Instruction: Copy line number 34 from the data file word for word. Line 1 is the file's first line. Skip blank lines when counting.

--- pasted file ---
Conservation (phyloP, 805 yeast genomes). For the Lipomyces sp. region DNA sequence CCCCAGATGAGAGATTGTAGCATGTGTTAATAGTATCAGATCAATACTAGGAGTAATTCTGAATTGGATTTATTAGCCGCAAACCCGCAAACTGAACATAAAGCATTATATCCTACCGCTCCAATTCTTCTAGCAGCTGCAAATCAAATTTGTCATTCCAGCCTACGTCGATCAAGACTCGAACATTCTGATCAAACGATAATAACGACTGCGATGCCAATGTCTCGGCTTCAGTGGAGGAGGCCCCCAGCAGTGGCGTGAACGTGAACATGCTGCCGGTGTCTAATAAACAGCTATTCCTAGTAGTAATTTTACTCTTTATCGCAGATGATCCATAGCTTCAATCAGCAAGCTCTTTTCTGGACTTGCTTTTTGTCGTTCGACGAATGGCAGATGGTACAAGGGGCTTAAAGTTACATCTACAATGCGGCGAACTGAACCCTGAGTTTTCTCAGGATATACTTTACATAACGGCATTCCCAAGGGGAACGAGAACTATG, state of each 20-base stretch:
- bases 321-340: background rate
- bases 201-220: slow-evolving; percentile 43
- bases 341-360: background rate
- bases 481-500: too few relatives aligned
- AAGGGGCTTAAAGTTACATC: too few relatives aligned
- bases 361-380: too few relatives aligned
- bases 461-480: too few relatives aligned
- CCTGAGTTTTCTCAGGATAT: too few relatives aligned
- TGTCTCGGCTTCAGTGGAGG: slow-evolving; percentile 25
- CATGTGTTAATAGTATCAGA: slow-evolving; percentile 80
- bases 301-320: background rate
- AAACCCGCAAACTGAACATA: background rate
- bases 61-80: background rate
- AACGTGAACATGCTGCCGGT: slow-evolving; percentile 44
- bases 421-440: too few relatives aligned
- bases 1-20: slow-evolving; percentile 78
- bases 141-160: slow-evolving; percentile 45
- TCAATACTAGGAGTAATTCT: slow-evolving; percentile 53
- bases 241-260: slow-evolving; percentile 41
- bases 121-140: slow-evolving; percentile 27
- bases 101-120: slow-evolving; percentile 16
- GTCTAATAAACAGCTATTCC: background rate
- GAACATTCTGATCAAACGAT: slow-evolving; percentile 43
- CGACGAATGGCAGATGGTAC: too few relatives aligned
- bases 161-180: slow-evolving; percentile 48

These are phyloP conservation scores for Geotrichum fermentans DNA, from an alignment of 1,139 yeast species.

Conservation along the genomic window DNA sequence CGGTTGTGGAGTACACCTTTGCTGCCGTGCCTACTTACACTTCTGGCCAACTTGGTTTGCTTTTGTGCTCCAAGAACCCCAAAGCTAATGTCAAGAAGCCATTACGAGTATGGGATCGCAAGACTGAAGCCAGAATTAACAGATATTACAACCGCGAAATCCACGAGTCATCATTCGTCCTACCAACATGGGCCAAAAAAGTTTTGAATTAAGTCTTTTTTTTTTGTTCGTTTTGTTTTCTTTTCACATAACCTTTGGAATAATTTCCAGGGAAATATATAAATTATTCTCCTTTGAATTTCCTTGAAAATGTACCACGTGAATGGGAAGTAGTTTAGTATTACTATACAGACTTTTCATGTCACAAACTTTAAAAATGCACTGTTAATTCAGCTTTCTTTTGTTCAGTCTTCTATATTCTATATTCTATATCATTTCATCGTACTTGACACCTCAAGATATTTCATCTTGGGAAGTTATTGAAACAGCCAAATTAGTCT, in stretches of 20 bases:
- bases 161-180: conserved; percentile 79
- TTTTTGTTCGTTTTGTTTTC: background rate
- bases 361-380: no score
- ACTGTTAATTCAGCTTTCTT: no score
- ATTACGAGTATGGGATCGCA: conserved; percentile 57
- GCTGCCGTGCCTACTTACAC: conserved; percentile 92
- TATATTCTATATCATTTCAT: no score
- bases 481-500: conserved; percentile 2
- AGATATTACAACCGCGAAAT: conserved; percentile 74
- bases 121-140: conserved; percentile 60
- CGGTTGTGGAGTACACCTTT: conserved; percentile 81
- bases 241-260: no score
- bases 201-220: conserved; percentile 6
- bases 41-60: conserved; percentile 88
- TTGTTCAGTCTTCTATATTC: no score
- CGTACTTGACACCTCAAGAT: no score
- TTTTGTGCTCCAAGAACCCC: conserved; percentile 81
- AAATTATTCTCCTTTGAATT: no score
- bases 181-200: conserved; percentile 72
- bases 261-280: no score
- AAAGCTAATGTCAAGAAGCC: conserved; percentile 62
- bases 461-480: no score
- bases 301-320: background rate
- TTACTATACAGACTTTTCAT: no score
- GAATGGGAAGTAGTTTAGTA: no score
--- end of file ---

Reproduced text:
- GCTGCCGTGCCTACTTACAC: conserved; percentile 92